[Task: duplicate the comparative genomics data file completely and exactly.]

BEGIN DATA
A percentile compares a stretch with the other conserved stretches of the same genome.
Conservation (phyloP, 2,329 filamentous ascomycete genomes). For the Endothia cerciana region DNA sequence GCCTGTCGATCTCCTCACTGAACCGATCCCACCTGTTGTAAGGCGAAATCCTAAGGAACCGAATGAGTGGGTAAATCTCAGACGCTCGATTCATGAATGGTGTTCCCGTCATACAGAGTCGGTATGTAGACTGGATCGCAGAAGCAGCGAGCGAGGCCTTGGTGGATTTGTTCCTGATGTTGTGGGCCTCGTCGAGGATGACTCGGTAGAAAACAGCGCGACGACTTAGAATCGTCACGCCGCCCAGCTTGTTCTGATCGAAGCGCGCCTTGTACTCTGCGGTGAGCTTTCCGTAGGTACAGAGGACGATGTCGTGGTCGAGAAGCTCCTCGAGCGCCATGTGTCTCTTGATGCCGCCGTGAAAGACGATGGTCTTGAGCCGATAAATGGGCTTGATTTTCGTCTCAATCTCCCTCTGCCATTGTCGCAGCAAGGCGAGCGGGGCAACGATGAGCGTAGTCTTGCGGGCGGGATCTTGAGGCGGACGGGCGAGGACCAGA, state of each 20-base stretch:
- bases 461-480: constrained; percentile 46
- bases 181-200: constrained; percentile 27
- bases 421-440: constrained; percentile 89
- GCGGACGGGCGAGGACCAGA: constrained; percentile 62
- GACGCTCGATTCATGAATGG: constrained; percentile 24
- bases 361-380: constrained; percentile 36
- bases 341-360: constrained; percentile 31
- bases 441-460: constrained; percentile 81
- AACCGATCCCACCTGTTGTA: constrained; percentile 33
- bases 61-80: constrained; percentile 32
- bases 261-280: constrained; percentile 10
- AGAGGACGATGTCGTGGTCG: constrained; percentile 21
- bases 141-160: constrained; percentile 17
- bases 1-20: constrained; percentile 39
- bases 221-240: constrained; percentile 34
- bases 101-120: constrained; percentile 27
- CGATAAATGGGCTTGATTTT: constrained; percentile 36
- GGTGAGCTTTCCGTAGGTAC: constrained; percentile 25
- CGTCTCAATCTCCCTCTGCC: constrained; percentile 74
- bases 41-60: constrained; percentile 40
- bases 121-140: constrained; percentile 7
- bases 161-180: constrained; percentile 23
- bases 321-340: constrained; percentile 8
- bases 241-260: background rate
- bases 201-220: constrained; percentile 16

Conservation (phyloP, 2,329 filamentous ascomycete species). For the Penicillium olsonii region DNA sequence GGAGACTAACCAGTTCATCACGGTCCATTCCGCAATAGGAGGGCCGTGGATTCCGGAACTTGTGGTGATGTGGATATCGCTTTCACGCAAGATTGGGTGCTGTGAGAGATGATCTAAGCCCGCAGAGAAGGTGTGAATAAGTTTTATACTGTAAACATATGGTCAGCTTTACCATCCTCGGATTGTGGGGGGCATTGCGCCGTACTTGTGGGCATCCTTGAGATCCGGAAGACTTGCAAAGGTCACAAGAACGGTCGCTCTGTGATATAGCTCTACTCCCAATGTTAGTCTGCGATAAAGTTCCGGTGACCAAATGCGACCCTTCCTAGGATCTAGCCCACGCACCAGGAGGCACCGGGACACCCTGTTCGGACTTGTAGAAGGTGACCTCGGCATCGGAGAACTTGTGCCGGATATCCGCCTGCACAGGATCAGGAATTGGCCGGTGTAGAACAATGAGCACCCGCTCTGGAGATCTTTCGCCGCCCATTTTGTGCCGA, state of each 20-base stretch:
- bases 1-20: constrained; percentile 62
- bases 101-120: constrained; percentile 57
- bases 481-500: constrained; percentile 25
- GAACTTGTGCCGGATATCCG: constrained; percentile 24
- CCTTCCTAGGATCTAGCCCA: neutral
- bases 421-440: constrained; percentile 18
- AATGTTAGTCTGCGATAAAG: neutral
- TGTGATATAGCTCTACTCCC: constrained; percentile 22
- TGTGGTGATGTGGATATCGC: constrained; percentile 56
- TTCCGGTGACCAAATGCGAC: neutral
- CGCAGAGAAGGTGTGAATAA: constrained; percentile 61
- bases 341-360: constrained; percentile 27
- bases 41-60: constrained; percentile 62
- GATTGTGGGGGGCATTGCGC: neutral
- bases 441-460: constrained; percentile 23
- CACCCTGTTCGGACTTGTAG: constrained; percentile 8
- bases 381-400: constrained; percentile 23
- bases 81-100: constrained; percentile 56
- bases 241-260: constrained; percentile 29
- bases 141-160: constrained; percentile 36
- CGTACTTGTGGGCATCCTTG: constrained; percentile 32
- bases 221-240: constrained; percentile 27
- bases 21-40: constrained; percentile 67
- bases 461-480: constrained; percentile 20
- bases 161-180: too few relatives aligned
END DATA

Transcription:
A percentile compares a stretch with the other conserved stretches of the same genome.
Conservation (phyloP, 2,329 filamentous ascomycete genomes). For the Endothia cerciana region DNA sequence GCCTGTCGATCTCCTCACTGAACCGATCCCACCTGTTGTAAGGCGAAATCCTAAGGAACCGAATGAGTGGGTAAATCTCAGACGCTCGATTCATGAATGGTGTTCCCGTCATACAGAGTCGGTATGTAGACTGGATCGCAGAAGCAGCGAGCGAGGCCTTGGTGGATTTGTTCCTGATGTTGTGGGCCTCGTCGAGGATGACTCGGTAGAAAACAGCGCGACGACTTAGAATCGTCACGCCGCCCAGCTTGTTCTGATCGAAGCGCGCCTTGTACTCTGCGGTGAGCTTTCCGTAGGTACAGAGGACGATGTCGTGGTCGAGAAGCTCCTCGAGCGCCATGTGTCTCTTGATGCCGCCGTGAAAGACGATGGTCTTGAGCCGATAAATGGGCTTGATTTTCGTCTCAATCTCCCTCTGCCATTGTCGCAGCAAGGCGAGCGGGGCAACGATGAGCGTAGTCTTGCGGGCGGGATCTTGAGGCGGACGGGCGAGGACCAGA, state of each 20-base stretch:
- bases 461-480: constrained; percentile 46
- bases 181-200: constrained; percentile 27
- bases 421-440: constrained; percentile 89
- GCGGACGGGCGAGGACCAGA: constrained; percentile 62
- GACGCTCGATTCATGAATGG: constrained; percentile 24
- bases 361-380: constrained; percentile 36
- bases 341-360: constrained; percentile 31
- bases 441-460: constrained; percentile 81
- AACCGATCCCACCTGTTGTA: constrained; percentile 33
- bases 61-80: constrained; percentile 32
- bases 261-280: constrained; percentile 10
- AGAGGACGATGTCGTGGTCG: constrained; percentile 21
- bases 141-160: constrained; percentile 17
- bases 1-20: constrained; percentile 39
- bases 221-240: constrained; percentile 34
- bases 101-120: constrained; percentile 27
- CGATAAATGGGCTTGATTTT: constrained; percentile 36
- GGTGAGCTTTCCGTAGGTAC: constrained; percentile 25
- CGTCTCAATCTCCCTCTGCC: constrained; percentile 74
- bases 41-60: constrained; percentile 40
- bases 121-140: constrained; percentile 7
- bases 161-180: constrained; percentile 23
- bases 321-340: constrained; percentile 8
- bases 241-260: background rate
- bases 201-220: constrained; percentile 16

Conservation (phyloP, 2,329 filamentous ascomycete species). For the Penicillium olsonii region DNA sequence GGAGACTAACCAGTTCATCACGGTCCATTCCGCAATAGGAGGGCCGTGGATTCCGGAACTTGTGGTGATGTGGATATCGCTTTCACGCAAGATTGGGTGCTGTGAGAGATGATCTAAGCCCGCAGAGAAGGTGTGAATAAGTTTTATACTGTAAACATATGGTCAGCTTTACCATCCTCGGATTGTGGGGGGCATTGCGCCGTACTTGTGGGCATCCTTGAGATCCGGAAGACTTGCAAAGGTCACAAGAACGGTCGCTCTGTGATATAGCTCTACTCCCAATGTTAGTCTGCGATAAAGTTCCGGTGACCAAATGCGACCCTTCCTAGGATCTAGCCCACGCACCAGGAGGCACCGGGACACCCTGTTCGGACTTGTAGAAGGTGACCTCGGCATCGGAGAACTTGTGCCGGATATCCGCCTGCACAGGATCAGGAATTGGCCGGTGTAGAACAATGAGCACCCGCTCTGGAGATCTTTCGCCGCCCATTTTGTGCCGA, state of each 20-base stretch:
- bases 1-20: constrained; percentile 62
- bases 101-120: constrained; percentile 57
- bases 481-500: constrained; percentile 25
- GAACTTGTGCCGGATATCCG: constrained; percentile 24
- CCTTCCTAGGATCTAGCCCA: neutral
- bases 421-440: constrained; percentile 18
- AATGTTAGTCTGCGATAAAG: neutral
- TGTGATATAGCTCTACTCCC: constrained; percentile 22
- TGTGGTGATGTGGATATCGC: constrained; percentile 56
- TTCCGGTGACCAAATGCGAC: neutral
- CGCAGAGAAGGTGTGAATAA: constrained; percentile 61
- bases 341-360: constrained; percentile 27
- bases 41-60: constrained; percentile 62
- GATTGTGGGGGGCATTGCGC: neutral
- bases 441-460: constrained; percentile 23
- CACCCTGTTCGGACTTGTAG: constrained; percentile 8
- bases 381-400: constrained; percentile 23
- bases 81-100: constrained; percentile 56
- bases 241-260: constrained; percentile 29
- bases 141-160: constrained; percentile 36
- CGTACTTGTGGGCATCCTTG: constrained; percentile 32
- bases 221-240: constrained; percentile 27
- bases 21-40: constrained; percentile 67
- bases 461-480: constrained; percentile 20
- bases 161-180: too few relatives aligned